Cover image of "The City and the Stars," fantasy from Arthur C. Clarke

Between science fiction and fantasy the line is often blurry. That line is hard and fast when an SF story is firmly grounded in known science. But when a writer ventures far into the future, speculating about the emergence of technologies that bear no recognizable relationship to what is known today about how the universe is organized, it’s difficult to regard the product as anything other than fantasy. It’s certainly not hard science fiction, even when it comes from the mind of one of the most celebrated authors of hard SF, Arthur C. Clarke (1917-2008). And unlike many of his other books, that’s the case with Clarke’s 1956 classic, The City and the Stars. It’s unusual to come across any fantasy from Arthur C. Clarke.

Fantasy from Arthur C. Clarke set a billion years in the future

The City and the Stars is set a billion years in the future. Humankind—”Man” in the antiquated language of mid-century America—has ventured to the stars, built a galactic empire, and then retreated to Earth. The ten million survivors of the human race are housed in a single city, Diaspar. They are immortal, seemingly content to live century after century pursuing the myriad opportunities for entertainment and recreation that the city affords, their every need taken care of. Yet those simple facts don’t begin to tell the full story.

The City and the Stars by Arthur C. Clarke (1956) 231 pages ★★★★☆

Immortality, at a price

In fact, there are not ten million but hundreds of millions of people in Diaspar. Nearly all of them reside in the Memory Banks alone, only to be reconstituted in bodily form in the Hall of Creation after many thousands of years. Those who grow weary of life return themselves to the Hall of Creation, broken apart into atoms and entered once again into the Memory Banks, only to be reborn many millennia later to maintain Diaspar’s population at a steady level. The citizens of Diaspar have bought immortality at a price, for they have eliminated not just death but birth as well. And it’s all managed with perfect precision by the Main Computer, which is buried deep underground.

A radical new departure for humanity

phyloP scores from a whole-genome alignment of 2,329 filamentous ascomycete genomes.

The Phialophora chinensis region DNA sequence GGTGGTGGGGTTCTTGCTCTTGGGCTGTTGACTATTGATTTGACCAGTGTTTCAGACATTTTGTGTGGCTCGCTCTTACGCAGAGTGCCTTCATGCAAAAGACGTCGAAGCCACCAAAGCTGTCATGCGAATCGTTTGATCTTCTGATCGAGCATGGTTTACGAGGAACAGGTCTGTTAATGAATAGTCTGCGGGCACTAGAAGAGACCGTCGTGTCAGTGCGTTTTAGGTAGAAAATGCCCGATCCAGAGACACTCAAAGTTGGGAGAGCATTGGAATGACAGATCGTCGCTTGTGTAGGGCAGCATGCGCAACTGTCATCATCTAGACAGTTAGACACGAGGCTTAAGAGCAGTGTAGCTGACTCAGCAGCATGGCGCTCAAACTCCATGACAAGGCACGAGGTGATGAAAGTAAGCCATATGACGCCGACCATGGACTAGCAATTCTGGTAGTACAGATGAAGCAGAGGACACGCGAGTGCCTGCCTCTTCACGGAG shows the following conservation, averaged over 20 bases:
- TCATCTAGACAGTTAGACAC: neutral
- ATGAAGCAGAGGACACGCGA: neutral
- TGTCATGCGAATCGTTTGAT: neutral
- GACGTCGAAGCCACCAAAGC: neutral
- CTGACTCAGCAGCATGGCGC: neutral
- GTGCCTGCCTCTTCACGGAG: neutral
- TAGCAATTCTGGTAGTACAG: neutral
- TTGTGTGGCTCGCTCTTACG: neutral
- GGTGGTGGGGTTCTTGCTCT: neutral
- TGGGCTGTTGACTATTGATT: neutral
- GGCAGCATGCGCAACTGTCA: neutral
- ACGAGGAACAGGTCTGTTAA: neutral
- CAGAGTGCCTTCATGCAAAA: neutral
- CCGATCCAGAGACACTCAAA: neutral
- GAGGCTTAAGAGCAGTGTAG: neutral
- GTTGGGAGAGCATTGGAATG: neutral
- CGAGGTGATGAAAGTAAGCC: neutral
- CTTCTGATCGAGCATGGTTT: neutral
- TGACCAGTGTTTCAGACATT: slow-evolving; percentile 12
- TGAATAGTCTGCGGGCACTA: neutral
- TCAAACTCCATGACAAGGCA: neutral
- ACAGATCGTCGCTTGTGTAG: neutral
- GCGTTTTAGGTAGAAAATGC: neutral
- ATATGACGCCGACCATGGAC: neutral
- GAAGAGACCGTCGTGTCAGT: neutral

Nothing changes in Diaspar. The Main Computer’s Eternity Circuits guarantee the permanence of its creations. Yet now a young man named Alvin emerges from the protection of his guardians, threatening to upset the equilibrium. For Alvin is Unique in Diaspar: he emerged twenty years ago, wholly formed, from the Hall of Creation, like everyone else but without any memory of the past lives that are a living reality for all his fellow citizens in the city. Alvin is determined to find a way through the walls of the city to explore what lies outside. And that is the beginning of Alvin’s adventure—and a radical new departure for humanity.

Surprising though it may be to some readers, this fantasy from Arthur C. Clarke could hardly be called science fiction. In more ways than I can count, the story departs from scientific reality. But, above all, Clarke’s tale begs a fundamental question: how long will humanity survive? After all, given the self-destructive behavior of the human race over the past century, many of us find it hard to believe that our species will endure for more than another century, let alone a billion years.

I’ve also reviewed Arthur C. Clarke’s masterful Rendezvous With Rama, at Arthur C. Clarke’s believable First Contact novel.

You might also care to look at another classic author’s view of the distant future: Across a Billion Years by Robert Silverberg (A science fiction master imagines a uniquely advanced alien civilization).

For more good reading, check out:

And you can always find my most popular reviews, and the most recent ones, on the Home Page.